Nelson Santos, Founder & CEO of Scientel Solutions, said: “Scientel Solutions is excited to extend our business into the drone defense industry and offer counter-drone solutions that will protect people, organizations and infrastructure from potential threats caused by the use of commercial drones. Over the next 5 years we can expect our partnership to extend throughout the world, ensuring that potential drone threats are no longer a concern for any organization.”
The global UAV market is estimated to be worth USD43.1bn by 2024, with the development of the North, Central and South American markets being key.
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20 Mar 21. Proposed US submarine-hunting plane prompts hand-wringing in Germany. The U.S. government has cleared the sale of five P-8A maritime patrol aircraft to Germany, but Berlin is nowhere near ready to make a decision on the $1.8bn purchase.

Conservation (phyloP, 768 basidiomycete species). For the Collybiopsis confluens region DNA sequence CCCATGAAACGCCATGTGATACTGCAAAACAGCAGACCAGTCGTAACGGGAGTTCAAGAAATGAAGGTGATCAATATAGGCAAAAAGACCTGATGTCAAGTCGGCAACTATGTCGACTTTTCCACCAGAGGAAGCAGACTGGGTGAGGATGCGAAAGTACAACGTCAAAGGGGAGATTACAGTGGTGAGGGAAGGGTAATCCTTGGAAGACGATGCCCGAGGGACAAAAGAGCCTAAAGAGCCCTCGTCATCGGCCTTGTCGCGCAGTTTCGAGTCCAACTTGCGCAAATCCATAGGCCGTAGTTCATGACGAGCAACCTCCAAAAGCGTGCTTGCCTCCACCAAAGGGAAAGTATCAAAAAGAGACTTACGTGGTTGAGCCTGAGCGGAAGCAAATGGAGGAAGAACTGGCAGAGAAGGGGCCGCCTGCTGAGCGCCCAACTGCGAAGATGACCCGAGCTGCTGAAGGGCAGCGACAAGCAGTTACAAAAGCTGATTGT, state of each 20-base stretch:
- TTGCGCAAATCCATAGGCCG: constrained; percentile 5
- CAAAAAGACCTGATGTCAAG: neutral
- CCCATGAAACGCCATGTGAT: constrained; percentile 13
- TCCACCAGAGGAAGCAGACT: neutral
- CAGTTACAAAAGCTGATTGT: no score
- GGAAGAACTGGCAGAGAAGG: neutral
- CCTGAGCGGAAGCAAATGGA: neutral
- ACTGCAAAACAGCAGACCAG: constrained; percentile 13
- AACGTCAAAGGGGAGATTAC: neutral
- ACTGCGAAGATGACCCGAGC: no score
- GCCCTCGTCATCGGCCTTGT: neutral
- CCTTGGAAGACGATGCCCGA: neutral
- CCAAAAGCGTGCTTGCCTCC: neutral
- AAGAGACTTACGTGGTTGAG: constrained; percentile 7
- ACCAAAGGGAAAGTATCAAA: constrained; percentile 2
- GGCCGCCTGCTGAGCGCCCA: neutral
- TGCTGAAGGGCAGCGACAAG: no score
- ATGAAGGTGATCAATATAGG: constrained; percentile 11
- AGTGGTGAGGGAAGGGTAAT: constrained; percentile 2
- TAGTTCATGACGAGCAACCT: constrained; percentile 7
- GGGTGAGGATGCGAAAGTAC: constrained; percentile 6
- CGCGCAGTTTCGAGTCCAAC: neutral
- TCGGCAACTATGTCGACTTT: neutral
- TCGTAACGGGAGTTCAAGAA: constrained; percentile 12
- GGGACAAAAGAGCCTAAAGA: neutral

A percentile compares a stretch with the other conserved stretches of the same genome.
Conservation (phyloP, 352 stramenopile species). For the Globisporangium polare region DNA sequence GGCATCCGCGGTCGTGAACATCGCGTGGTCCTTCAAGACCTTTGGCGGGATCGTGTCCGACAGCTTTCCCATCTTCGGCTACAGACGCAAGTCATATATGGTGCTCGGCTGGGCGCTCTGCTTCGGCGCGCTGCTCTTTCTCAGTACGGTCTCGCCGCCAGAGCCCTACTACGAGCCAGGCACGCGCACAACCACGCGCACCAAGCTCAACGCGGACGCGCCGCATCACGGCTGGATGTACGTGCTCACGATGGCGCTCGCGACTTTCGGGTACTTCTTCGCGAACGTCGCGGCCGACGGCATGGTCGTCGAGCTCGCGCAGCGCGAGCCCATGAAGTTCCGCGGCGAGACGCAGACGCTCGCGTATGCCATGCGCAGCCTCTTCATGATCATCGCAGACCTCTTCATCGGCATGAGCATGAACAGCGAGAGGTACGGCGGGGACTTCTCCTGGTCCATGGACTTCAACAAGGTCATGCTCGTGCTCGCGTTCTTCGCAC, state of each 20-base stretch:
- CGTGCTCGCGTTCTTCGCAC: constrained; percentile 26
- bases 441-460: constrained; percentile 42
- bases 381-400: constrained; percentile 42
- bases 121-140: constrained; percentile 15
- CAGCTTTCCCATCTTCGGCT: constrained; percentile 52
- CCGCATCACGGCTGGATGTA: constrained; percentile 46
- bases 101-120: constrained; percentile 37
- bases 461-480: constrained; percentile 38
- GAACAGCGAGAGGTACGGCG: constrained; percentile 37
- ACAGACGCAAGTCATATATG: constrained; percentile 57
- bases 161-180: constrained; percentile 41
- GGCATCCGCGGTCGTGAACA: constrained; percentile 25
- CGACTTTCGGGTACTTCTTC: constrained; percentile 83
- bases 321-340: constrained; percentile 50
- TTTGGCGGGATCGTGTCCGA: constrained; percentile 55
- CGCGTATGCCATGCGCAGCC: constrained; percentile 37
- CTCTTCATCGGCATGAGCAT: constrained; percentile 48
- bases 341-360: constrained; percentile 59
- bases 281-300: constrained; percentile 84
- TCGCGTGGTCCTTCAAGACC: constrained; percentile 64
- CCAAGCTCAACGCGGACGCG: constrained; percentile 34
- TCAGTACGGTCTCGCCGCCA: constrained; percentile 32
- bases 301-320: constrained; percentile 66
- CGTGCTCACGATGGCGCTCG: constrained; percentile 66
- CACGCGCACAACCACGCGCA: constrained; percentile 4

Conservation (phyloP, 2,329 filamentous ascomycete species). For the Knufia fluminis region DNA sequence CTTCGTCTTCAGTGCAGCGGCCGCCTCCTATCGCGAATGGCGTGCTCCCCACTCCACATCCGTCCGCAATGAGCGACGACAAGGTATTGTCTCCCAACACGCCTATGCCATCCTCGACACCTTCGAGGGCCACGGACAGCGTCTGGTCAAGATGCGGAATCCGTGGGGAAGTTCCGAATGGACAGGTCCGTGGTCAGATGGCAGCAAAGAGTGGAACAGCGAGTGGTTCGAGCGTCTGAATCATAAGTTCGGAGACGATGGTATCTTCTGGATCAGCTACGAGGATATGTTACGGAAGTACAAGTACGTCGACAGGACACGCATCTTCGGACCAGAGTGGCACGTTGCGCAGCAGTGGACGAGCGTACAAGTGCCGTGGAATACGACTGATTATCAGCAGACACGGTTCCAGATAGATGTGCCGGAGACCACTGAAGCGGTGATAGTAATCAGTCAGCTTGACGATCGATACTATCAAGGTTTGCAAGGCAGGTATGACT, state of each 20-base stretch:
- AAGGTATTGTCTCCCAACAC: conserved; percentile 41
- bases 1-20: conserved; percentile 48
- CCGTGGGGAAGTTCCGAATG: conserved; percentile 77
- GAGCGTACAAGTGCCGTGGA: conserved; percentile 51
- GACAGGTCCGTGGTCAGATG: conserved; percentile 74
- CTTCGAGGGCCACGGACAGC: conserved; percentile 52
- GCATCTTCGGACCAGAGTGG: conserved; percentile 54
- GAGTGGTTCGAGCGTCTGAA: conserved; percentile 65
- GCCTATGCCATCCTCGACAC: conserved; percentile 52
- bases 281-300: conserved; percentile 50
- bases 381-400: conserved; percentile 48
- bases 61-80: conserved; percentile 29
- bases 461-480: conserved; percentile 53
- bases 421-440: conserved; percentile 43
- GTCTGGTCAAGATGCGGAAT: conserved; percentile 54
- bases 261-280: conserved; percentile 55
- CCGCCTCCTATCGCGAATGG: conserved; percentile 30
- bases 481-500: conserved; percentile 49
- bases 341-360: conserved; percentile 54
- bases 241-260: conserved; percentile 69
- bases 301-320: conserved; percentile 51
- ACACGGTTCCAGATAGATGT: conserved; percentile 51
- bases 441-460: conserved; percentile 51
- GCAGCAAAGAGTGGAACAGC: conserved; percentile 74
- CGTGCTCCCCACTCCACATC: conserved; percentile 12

The March 12 notice by the Defense Security Cooperation about the planes and associated equipment comes after Defense Minister Annegret Kramp-Karrenbauer announced in February that a replacement for Germany’s P-3 Orion was not financially tenable for the time being.
The German navy has said it urgently needs new aircraft, pointing to sophisticated Russian submarine capabilities in the Baltic and Nordic regions. The service favors the Boeing-made P-8 Poseidon.
The potential purchase is another example of a German service branch having a preference for an off-the-shelf product from the United States. It follows the Luftwaffe eyeing the F-35 as a replacement for the country’s Tornados. In the end, the ministry of defense decided against the Lockheed Martin-made plane to keep the defense-industrial pipeline working toward the French-German-Spanish Future Combat Air System, which is set to hit the skies in 2040.
Similar considerations are now at play with the Orion replacement. A separate German-French cooperative program, the Maritime Airborne Warfare System (MAWS), is expected to produce a new aircraft by 2035. The program is still in its infancy, though, and the German navy needs new planes by 2025.